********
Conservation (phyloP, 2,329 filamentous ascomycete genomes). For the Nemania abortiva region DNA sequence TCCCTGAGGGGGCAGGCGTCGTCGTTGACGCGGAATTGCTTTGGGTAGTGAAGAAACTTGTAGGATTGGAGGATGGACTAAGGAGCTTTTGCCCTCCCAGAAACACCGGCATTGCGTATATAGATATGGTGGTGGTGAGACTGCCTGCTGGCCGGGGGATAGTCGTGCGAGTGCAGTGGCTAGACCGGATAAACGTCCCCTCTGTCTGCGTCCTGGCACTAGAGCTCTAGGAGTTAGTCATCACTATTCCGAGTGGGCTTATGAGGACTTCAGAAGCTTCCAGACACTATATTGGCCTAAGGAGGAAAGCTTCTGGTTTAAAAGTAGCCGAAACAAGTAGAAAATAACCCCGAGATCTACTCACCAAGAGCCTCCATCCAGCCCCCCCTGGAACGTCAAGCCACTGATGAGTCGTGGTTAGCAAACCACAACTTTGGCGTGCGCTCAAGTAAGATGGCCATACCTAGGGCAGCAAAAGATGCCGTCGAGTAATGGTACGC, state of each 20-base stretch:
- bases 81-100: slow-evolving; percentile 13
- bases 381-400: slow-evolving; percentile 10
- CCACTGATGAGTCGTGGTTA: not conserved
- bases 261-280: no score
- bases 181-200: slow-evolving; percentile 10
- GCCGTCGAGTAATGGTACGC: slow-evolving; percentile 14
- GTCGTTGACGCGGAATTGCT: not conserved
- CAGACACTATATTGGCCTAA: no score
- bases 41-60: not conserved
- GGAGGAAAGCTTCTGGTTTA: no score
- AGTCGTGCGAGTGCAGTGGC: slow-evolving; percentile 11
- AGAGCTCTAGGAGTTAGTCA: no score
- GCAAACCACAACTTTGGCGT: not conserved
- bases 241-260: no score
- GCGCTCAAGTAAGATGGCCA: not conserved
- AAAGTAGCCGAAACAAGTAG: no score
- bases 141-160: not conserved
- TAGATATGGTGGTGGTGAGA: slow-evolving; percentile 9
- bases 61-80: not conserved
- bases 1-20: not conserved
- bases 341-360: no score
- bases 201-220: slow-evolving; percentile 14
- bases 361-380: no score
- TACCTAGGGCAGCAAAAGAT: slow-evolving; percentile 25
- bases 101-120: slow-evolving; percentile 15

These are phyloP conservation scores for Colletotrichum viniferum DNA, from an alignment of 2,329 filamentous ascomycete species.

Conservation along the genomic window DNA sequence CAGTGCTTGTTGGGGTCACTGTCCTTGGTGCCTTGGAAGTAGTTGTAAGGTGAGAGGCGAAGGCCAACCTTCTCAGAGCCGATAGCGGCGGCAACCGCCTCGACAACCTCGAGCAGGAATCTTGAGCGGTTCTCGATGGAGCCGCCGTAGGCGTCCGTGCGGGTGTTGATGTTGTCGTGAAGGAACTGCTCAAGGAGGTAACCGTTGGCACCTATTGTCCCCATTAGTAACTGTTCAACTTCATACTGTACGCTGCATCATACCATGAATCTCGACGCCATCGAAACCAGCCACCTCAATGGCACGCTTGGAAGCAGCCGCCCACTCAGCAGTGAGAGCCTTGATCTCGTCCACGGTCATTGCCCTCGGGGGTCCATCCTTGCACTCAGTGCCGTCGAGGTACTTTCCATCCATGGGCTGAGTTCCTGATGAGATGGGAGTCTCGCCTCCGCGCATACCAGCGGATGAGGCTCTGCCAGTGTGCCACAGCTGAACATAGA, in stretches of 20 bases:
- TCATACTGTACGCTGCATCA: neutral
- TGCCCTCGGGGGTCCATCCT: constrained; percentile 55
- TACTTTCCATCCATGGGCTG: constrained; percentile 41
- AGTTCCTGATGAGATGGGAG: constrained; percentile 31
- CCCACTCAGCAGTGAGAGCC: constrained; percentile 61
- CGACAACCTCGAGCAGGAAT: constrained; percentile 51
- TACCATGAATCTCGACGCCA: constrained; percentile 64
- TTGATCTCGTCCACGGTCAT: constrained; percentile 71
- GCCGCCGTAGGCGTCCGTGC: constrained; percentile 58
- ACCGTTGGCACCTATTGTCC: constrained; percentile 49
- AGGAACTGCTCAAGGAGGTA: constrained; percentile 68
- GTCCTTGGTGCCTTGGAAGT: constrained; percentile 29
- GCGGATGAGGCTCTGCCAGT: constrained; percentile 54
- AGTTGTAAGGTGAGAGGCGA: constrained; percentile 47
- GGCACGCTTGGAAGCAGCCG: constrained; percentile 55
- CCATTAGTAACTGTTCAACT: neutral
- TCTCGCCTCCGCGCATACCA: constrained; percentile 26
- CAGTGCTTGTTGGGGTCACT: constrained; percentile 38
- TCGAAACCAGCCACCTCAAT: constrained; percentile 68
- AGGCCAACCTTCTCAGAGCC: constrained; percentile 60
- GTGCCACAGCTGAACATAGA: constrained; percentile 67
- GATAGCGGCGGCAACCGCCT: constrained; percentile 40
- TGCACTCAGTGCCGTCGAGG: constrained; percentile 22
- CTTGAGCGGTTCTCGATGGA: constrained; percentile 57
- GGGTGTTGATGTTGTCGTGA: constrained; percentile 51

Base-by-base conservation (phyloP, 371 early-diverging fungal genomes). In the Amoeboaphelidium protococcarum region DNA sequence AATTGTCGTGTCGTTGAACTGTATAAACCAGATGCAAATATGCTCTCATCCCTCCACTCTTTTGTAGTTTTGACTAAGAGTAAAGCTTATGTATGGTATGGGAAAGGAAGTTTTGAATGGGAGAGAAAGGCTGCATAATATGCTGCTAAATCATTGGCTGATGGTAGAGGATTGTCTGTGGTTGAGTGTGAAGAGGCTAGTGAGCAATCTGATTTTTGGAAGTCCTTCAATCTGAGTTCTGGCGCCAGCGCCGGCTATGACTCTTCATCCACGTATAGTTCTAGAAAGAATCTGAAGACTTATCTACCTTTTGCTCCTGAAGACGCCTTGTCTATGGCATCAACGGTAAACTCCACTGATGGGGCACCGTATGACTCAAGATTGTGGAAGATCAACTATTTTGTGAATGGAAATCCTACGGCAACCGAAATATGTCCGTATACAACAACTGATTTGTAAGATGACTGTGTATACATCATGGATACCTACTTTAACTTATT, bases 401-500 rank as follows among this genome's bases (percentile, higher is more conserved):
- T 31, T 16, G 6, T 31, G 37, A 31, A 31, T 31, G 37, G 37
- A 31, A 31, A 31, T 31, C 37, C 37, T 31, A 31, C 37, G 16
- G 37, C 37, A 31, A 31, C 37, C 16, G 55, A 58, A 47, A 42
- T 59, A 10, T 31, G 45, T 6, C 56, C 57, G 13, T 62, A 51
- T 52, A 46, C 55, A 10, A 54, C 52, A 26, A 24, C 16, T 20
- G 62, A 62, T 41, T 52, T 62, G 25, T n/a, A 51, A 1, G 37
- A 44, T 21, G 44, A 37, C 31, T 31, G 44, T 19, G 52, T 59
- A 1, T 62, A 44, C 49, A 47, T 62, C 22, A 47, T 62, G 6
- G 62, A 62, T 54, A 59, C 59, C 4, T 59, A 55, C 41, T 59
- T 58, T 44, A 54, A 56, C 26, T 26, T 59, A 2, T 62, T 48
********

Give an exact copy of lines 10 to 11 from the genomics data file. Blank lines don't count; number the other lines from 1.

- bases 41-60: not conserved
- GGAGGAAAGCTTCTGGTTTA: no score